Orunmila went to Ootu Ife kingdom when the King of Asedo sent for him to come divine for him and the town's people in need of spiritual works. Orunmila then sent for three priests to divine for him:
Obara Egun tan
Pin pin pin lomo odo segun
Ifa divination was performed for Orunmila the day he was going to the city of asedo to do spiritual works. The Ifa priest told him to perform a sacrifice so that all he did at Asedo would be successful. Orunmila performed the sacrifice. The priest also gave him a warning not to reject anybody and that there was a woman in Asedo who he should not neglect.
After a while, Orunmila went to Asedo. As he was about to enter the city, it began to rain. This rain was so heavy that Orunmila had to stop in the bush before entering the city. He found a hut but did not see the owner. Orunmila entered and found only a woman inside.
This woman was very kind: She took care of Orunmila. She prepared food for him. She removed his wet clothes to dry. As the rain had not subsided before dark, Orunmila agreed to stay overnight in the hut with the woman. The woman was happy to receive Orunmila. She went on to explain to Orunmila that she had no husband to share the hut with her and this was her biggest concern. She begged him to be her husband.
Orunmila agreed and they slept until the following morning. Orunmila was ready to leave when, in the light of day, he was finally able to see the woman more clearly. She was a leper. He thanked her for her hospitality and promised to help her whenever he could.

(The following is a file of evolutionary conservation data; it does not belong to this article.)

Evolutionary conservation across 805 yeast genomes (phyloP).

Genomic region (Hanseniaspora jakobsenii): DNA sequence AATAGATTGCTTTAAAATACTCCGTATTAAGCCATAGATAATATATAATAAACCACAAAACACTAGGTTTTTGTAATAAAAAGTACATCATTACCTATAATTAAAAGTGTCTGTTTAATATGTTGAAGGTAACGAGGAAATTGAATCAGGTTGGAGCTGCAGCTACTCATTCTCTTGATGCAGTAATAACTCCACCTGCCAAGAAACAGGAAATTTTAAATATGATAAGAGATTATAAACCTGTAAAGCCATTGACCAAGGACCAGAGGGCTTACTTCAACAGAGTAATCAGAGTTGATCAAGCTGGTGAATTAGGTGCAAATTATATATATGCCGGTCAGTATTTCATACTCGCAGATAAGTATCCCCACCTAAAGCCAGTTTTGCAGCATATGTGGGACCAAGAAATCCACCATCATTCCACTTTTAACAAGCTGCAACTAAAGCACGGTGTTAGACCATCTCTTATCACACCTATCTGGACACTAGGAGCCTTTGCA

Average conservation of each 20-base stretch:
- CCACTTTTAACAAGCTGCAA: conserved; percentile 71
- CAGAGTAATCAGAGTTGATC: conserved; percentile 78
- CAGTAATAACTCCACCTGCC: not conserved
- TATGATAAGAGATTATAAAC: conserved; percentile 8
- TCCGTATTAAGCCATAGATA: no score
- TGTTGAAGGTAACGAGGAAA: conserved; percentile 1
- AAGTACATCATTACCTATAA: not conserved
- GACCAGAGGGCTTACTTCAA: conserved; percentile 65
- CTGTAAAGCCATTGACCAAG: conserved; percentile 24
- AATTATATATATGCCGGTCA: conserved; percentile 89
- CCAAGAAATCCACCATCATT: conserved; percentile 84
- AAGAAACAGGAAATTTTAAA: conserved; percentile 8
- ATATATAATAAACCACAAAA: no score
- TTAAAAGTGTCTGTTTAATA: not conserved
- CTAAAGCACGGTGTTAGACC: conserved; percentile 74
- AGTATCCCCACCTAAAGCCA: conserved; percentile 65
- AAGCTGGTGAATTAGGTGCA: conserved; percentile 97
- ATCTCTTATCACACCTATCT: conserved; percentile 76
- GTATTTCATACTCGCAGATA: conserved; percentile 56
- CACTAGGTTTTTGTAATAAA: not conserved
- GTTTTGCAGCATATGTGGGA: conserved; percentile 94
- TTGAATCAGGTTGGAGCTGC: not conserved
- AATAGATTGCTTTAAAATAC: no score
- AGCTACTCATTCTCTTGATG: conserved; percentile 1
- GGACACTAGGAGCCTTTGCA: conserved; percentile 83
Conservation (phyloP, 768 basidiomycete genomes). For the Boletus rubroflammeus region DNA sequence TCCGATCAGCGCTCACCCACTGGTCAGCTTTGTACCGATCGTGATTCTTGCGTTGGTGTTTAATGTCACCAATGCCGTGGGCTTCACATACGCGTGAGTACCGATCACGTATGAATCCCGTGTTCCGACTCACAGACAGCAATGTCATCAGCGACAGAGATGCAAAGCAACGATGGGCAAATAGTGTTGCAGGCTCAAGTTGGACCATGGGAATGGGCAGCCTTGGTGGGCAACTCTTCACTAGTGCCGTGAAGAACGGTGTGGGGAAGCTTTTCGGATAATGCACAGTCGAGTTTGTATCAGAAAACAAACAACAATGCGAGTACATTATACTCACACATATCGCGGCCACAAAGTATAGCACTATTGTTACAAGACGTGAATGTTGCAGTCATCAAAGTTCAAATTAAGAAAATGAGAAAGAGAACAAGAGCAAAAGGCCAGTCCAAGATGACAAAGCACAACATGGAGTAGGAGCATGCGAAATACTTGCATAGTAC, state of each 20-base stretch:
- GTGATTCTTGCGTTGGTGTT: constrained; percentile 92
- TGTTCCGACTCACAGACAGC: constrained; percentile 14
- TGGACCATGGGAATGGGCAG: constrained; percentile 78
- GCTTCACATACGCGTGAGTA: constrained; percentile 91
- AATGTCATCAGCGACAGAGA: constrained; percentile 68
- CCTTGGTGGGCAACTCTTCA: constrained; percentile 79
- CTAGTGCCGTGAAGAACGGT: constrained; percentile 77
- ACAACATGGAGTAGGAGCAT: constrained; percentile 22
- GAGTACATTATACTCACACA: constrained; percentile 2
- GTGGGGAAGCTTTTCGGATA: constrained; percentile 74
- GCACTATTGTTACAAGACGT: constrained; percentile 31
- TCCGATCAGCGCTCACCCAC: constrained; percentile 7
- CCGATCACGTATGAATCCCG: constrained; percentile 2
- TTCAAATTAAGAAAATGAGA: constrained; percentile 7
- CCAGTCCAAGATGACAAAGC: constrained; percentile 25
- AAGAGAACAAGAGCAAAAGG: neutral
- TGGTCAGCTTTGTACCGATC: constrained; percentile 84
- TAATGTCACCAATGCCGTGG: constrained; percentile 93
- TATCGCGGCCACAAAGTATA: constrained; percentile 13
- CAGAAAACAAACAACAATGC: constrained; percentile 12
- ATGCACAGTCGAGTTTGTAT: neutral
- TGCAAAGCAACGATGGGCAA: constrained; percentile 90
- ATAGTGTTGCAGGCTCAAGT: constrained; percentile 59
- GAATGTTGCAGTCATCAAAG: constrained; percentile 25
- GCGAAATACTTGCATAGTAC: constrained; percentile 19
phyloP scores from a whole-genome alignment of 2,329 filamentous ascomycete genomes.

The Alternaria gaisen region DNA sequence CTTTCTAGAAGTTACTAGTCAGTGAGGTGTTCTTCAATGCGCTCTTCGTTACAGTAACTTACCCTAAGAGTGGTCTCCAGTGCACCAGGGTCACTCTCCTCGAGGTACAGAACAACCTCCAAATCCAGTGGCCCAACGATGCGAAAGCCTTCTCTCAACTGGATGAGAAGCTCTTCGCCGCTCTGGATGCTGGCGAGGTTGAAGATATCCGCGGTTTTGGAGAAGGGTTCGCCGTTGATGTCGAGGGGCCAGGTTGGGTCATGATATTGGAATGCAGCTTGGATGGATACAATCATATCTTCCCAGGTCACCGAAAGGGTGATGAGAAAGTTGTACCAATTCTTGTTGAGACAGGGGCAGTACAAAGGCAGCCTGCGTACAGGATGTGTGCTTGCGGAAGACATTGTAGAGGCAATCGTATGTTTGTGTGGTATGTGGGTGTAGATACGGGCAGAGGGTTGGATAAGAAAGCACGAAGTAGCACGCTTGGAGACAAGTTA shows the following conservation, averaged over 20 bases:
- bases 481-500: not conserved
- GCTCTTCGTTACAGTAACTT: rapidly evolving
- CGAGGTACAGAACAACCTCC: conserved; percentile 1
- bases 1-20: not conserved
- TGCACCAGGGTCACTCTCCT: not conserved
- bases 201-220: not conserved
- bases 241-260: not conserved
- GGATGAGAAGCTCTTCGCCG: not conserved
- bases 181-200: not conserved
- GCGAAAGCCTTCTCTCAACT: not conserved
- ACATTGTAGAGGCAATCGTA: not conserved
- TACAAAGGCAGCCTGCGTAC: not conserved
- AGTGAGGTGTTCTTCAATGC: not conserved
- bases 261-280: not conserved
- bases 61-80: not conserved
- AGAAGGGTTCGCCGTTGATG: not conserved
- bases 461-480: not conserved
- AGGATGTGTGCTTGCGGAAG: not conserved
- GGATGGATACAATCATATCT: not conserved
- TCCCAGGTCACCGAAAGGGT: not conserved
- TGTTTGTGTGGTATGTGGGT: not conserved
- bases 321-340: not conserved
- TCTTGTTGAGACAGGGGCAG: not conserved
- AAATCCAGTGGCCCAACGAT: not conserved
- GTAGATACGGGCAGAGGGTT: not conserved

Orunmila departed and proceeded to the palace of Asedo. The King received him warmly and he was given a special guest room. He started to work for the people, the chiefs, the rich and poor alike. Orunmila remained in Asedo for several years, performing successful works. Orunmila became prosperous in Asedo.
Every Ose Ifa, he would accompany his priests to the palace to divine for the King and offer him spiritual direction. One day, as Orunmila and the priests were leaving the palace, a leperous woman approached him. She recognized Orunmila in spite of his elaborate clothes and crown. She held onto Orunmila and reminded him of his promise to help her whenver he could. Orunmila's entourage of priests were offended by the leper and wanted to fight her. When she tried to touch his clothes, they chased her away. But Orunmila accepted her outreach and asked her to state her concerns.
She cried, "You are my husband! You rejected me!" Orunmila asked her to explain when this had happened. She reminded him of his arrival in Asedo, that rainy night. Now Orunmila remembered: "You were the leper!" She replied, "Yes." Orunmila asked her to follow him and and divined for her. Orunmila prepared medicine for her and cured her leprosy.
From that time onward, she lived with Orunmila and gave him many children, most of whom were girls. When they grew up, they were married to Babalawo, one by one. When the Ifa priests asked Orunmila why it was this way, he explained that "The-child-that we-cured-her-mother's-leprosy" should be called APETEBII (Apa-ete-bii).
Since then, all Ifa priest's wives are called Apetebii and sometimes, before a lady marries a Babalawo, she is called Iyawo Ifa. But once she is married, we call her APETEBII.
REFERENCE: Holy Odu ObaraOgunda
Aboru aboye abosise.
Elebuibon, Ifayemi. Apetebii. Page 28-29